CEDAR RAPIDS — The buzzer rang, and the Waukon Indians stripped.
Off came the black uniform tops. Revealed were white tank tops.
On the front: “939 WINS.”
On the back: “CONGRATS COACH.”
Gene Klinge became the winningest girls’ basketball coach in state history after Waukon defeated MFL MarMac, 48-38, last night as part of Rivalry Saturday at the U.S. Cellular Center.
“It’s a real thrill for me. Yeah, I’m very excited about it,” Klinge said.
A Monona native, Klinge owns a 939-218 mark in 48 years — 41 at West Central (817-186), the last seven at Waukon (122-32), where he won a state title in 2004.
He passed the late Bob Mullen, who posted a 938-420 mark in a career that spanned 54 years and six schools.
“The man whose record I broke, he was a true gentleman,” Klinge said. “He taught me a lot about being a gracious winner and a gracious loser.”
Klinge graduated from MFL in 1955. His first victory (56-45, on Nov. 16, 1962) came against his alma mater. So did his record-breaker.
“It’s awesome. It’s an enjoyment to play for him,” said Mary Halvorson, who led all scorers with 16 points as Waukon improved to 8-1. “He has coached longer than my Dad has been alive.
“I respect him so much. He deserves this.”
No. 939 isn’t the end of the journey.
“He loves the game so much,” said Logan Hjerleid. “He’ll be doing it until it’s over.”
Klinge said, “I enjoy what I’m doing. I think I still have something to contribute.”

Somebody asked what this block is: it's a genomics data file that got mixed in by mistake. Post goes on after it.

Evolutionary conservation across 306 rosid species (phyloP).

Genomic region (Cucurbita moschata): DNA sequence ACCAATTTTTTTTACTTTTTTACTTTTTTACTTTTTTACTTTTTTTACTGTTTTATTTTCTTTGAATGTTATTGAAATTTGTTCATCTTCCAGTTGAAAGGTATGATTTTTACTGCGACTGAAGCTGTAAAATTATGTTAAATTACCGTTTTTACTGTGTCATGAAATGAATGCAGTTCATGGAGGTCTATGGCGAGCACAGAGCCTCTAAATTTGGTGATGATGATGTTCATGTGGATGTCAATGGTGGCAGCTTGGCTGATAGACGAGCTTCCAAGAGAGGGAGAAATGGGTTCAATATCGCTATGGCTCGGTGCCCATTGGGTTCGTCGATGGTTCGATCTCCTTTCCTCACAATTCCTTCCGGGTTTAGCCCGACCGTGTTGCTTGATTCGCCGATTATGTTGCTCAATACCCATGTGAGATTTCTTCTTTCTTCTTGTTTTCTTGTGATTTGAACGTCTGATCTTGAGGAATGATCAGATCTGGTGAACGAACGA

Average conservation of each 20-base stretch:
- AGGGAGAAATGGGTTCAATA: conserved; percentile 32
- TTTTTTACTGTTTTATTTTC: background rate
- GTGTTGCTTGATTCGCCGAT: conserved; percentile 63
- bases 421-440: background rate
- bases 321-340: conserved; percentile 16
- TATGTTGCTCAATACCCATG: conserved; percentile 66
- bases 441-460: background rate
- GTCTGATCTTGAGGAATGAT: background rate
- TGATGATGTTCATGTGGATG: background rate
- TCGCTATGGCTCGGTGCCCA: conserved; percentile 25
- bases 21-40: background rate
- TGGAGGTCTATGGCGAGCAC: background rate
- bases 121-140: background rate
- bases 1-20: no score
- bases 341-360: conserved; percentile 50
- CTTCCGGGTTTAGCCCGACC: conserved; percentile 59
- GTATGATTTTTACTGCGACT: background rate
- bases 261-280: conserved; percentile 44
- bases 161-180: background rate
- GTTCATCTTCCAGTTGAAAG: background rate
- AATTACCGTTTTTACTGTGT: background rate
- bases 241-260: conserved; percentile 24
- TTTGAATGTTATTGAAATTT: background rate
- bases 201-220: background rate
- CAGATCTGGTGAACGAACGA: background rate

MFL MarMac (6-2) was much more than just window dressing for the occasion. This cast of Bulldogs had never lost to their Waukon counterparts, from seventh grade on up.
For a while, it looked like more of the same Waukon didn’t score until 3:20 had passed, and didn’t convert from the field until Hjerleid hit a baseline jumper with 5:35 elapsed.
Through the early drought, Klinge seethed.
“Swing the ball,” he hollered. “Attack the defense!”
The Indians trailed, 11-6, after one quarter, then asserted themselves late in the half.
Halvorson’s basket gave Waukon its first lead, 15-14, with 2:43 left in the half. The Indians were up, 21-18, at intermission.
Finally, a 10-0 run midway through the third quarter opened the margin to 33-20.
The margin stayed between 8-12 points most of the rest of the way.
Carissa Berger scored on a layup at the buzzer to wrap it up; moments later, the Indians were in their undershirts.
The idea was the brainstorm of Chelsey Dreckman, and was completed during lunch hour at school one day shortly before the holiday break.
“It’s a little out of character for our girls,” Klinge said. “They’re not a show-boaty bunch.”
Pat Klinge said her husband “has been pretty quiet about (the record). The kids read the papers and listen to the news. I’m sure it’s been a distraction.
“Honestly, I think he’s glad it’s over with.”